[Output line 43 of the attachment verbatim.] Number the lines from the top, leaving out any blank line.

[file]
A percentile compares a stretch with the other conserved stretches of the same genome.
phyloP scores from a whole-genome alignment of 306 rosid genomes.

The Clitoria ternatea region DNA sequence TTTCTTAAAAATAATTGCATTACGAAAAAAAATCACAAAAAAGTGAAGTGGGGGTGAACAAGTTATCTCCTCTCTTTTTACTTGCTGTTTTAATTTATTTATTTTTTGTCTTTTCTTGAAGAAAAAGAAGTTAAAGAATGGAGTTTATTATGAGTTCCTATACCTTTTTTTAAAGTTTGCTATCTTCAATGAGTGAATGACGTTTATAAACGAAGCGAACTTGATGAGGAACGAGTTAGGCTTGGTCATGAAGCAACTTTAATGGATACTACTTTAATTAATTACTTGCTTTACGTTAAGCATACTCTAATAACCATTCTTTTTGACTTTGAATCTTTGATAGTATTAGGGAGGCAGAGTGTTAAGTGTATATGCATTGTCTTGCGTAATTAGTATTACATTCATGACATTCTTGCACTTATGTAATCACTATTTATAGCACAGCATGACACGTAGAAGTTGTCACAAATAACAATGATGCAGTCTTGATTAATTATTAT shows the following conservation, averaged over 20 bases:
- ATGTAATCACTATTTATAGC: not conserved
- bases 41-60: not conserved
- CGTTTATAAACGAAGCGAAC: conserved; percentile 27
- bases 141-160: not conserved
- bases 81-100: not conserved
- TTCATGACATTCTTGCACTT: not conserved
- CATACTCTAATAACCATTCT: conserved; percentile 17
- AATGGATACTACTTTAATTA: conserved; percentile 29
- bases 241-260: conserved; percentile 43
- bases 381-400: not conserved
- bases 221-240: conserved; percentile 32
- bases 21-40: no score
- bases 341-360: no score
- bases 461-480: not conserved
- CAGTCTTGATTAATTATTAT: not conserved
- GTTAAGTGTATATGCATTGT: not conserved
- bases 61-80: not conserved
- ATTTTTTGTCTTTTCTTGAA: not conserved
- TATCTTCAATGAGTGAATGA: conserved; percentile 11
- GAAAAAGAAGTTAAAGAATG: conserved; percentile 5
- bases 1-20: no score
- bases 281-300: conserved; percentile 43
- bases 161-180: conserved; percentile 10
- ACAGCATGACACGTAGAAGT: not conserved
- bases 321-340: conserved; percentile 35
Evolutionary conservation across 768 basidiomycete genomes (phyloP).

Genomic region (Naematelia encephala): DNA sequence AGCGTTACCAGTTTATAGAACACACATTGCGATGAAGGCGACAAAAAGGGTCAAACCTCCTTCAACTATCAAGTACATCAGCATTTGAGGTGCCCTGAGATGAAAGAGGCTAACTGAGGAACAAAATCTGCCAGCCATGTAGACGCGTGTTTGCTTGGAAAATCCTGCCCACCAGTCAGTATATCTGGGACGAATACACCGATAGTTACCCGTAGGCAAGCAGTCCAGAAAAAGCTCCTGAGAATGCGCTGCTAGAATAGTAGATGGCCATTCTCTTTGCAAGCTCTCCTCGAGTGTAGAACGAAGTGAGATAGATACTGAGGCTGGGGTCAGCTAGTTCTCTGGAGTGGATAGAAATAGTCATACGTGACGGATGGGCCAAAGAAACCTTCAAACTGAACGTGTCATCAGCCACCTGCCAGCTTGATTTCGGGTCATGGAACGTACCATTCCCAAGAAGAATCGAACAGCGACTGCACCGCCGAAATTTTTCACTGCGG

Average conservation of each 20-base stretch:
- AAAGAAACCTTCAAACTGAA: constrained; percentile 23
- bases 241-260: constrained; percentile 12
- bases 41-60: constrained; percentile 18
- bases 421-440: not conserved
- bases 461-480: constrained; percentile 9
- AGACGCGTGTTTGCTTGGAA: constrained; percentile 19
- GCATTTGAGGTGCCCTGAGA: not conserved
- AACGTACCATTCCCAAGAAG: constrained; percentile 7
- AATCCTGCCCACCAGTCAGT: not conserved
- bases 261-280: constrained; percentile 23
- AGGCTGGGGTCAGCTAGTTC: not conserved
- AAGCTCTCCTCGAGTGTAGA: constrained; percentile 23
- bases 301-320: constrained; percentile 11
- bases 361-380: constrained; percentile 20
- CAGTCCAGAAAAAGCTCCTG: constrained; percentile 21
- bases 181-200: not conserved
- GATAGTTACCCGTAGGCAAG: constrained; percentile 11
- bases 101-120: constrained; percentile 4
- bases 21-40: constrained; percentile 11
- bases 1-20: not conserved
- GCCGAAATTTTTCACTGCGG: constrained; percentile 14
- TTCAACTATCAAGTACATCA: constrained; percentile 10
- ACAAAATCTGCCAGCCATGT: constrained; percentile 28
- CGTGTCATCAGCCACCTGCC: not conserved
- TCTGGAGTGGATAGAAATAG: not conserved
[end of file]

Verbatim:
- AAGCTCTCCTCGAGTGTAGA: constrained; percentile 23